By the Book

Written by Leonard Jacobs on . Posted in Posts, Theater.


St. John Ervine’s John Ferguson has, like Look Back in Anger and Cats, a place in history—no matter what we think of the piece itself. It was produced in 1919 by the fledgling Theatre Guild with barely $20 to its name. Back then, the play—which scheduled for five performances—ran for 130. Had it not, later Guild presentations, such as Shaw’s Heartbreak House and Saint Joan, Eugene O’Neill’s Strange Interlude, Mourning Becomes Electra and The Iceman Cometh as well as the musical Oklahoma!, might have never occurred.

But 1919 is like a disappearing speck in our rearview mirror—the year before women got the vote, the year after the World War I armistice. In this sense, the dramatic elements of John Ferguson have a quiescent quaintness.

Set in a rundown Irish farmhouse, the title character (a mesmerizing Robertson Carricart) is poor and ill, yet swaddled in faith. He’s awaiting a letter from his brother in America that he hopes will contain a check to pay the past due mortgage. His mortgager, Henry Witherow (Greg Thornton), is a classic villain: costume designer Mattie Ullrich cloaks him in the riding boots and waistcoat that echoes economic arrogance and evil.

Similarly, the characters around John are predictable: wife Sarah (a fine Joyce Cohen) is always kitchen-fussing and keeping social order; rebellious daughter Hannah (a fetching Marion Woods) and brooding son Andrew (a gracefully understated Justin Schultz) who’s struggling to harvest a living.

Their straits are dire: Witherall not only demands his money but prays the letter will not arrive; he’s eager to evict them from the farm even knowing the move will send them to the poorhouse. Its John’s view, though, to remain fatalistic: if it’s God’s will to be booted out by their withers, so be it. When a neighbor—sheepish shop owner James Caesar (a twitchy Mark Saturno)—offers the cash for Hannah’s hand, the lass at first accepts, yet soon breaks down, for she cannot abide him. Again it’s God’s will, John Ferguson declares, sending Hannah to Witherall and accepting his fate. When Witherall makes a violent move on her, though, the action takes a tragic turn.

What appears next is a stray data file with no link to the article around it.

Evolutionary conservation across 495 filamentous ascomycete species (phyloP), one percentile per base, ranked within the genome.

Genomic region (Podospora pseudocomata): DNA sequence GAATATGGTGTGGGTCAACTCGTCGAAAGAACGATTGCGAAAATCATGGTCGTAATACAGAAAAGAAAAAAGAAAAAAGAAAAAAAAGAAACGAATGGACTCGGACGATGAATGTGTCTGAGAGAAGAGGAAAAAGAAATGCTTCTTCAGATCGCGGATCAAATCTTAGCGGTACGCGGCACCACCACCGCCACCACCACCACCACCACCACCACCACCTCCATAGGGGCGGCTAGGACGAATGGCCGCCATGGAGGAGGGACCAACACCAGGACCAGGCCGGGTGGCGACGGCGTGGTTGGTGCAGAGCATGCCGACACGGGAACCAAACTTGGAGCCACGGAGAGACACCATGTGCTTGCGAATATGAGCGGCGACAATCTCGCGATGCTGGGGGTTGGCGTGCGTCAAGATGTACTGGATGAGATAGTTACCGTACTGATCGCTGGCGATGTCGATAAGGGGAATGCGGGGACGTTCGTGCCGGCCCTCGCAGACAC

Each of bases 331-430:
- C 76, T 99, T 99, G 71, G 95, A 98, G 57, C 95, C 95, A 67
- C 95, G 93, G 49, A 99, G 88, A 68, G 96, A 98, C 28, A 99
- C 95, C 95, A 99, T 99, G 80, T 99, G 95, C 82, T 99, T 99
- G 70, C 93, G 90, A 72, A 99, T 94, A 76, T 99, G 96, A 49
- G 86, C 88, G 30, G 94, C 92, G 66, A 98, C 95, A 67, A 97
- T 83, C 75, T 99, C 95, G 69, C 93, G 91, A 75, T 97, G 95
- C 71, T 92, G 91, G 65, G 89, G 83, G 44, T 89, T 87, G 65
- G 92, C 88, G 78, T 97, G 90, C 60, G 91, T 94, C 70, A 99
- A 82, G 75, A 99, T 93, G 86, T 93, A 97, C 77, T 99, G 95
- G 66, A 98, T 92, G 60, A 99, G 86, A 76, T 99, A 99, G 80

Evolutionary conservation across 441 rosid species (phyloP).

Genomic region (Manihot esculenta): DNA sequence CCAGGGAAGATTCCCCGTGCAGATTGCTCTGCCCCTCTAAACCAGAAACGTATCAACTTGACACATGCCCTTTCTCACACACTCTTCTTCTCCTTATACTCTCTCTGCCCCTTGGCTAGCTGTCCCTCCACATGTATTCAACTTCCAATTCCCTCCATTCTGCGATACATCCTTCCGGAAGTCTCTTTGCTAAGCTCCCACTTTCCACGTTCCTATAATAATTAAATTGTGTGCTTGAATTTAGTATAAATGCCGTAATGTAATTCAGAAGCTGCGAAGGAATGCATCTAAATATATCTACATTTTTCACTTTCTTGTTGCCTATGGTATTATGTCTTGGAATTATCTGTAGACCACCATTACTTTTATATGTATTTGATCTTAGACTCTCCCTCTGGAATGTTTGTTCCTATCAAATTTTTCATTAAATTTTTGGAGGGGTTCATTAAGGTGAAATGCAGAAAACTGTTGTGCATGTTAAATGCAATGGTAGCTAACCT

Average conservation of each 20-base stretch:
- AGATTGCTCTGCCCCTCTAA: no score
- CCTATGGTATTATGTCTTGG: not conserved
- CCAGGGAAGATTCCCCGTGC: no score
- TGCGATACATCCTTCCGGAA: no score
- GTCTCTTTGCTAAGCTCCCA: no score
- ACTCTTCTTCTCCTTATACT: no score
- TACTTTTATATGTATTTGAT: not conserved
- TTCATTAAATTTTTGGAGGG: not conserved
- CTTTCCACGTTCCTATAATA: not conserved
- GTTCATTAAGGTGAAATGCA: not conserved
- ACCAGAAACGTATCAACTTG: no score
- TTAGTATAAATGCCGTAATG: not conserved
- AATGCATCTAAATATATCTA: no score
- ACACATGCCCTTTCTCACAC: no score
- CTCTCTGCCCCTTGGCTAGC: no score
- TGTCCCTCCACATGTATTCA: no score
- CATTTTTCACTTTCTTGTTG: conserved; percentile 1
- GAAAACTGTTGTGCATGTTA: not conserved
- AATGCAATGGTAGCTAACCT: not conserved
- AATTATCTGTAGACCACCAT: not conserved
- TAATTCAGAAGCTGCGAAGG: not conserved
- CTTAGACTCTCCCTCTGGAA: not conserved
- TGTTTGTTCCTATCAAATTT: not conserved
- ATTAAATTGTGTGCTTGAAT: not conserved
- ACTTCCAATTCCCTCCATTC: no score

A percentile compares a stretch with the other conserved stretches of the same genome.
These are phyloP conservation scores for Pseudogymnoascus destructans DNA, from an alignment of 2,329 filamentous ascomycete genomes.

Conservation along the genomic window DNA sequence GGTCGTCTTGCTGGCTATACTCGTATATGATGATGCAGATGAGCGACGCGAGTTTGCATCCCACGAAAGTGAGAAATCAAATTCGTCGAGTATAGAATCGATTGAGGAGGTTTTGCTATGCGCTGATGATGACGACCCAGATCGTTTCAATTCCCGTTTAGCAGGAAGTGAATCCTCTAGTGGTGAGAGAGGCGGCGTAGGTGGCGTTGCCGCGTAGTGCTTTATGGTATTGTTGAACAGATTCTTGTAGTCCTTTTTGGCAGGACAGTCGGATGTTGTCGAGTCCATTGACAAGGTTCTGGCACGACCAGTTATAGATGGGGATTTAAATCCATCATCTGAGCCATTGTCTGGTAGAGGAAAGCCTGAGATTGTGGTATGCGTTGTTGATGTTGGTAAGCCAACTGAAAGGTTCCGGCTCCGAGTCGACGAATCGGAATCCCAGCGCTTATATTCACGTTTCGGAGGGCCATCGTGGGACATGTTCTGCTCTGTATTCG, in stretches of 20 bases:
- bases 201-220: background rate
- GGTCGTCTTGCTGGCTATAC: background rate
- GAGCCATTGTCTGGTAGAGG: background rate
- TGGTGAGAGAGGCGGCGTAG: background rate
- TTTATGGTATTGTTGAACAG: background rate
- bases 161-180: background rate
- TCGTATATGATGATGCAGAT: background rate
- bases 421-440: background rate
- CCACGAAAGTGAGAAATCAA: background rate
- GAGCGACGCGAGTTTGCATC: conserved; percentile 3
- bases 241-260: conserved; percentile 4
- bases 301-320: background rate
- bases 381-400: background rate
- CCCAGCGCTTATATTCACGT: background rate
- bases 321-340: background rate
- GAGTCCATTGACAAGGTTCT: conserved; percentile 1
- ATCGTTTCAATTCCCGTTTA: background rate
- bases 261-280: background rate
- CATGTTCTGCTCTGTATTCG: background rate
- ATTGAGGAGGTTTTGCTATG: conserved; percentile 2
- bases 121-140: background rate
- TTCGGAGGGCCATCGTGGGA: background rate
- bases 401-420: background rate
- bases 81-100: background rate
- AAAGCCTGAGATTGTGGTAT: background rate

I offer these details because John Ferguson, staged with a kind of two-mode strategy by Martin Platt—muscularly motion-filled or gauzy-slow—is mere steps away from hoariness and melodrama. Certainly Ervine’s dialogue is oceans more free-flowing than what’s to be found in many early-20th-century texts, but it’s hardly naturalistic. It’s lyrical Expressionism with an Irish lilt. Even for 1919, the characters’ motivations and natures seem stale: of course Caesar, no prize himself and awkward around girls, wants to float the Fergusons for Hannah, as money is his only asset. Of course there’s a third party, a merry itinerant named “Clutie” John McGrath (a clownlike John Keating), to offer comic relief. And of course Andrew, in defense of his sister’s honor, initiates the bloody final action of the play.

Now ask me if I liked the production. I did! And that’s where the actors—but for over-the-top Saturno—make tasty croutons of age-old bread. The title character’s unwavering faith in the Good Book provoked moans and sighs from the audience—but they’re missing how, like a squirrel, Carricart gracefully burrows underneath his character to get at the nut of the man. At times his line-readings are so inventive there’s no time to enjoy his spot-on accent. Keating, too, understands Clutie’s tension-relieving function—so watch him when he’s doing nothing to see everything he’s doing. I do wish the play wasn’t so old hat, but my hat is off to those whose acting worked like clockwork.

Through Oct. 15. Mint Theater, 311 W. 43rd St. (at 8th Ave.), 212-315- 0231, $45.

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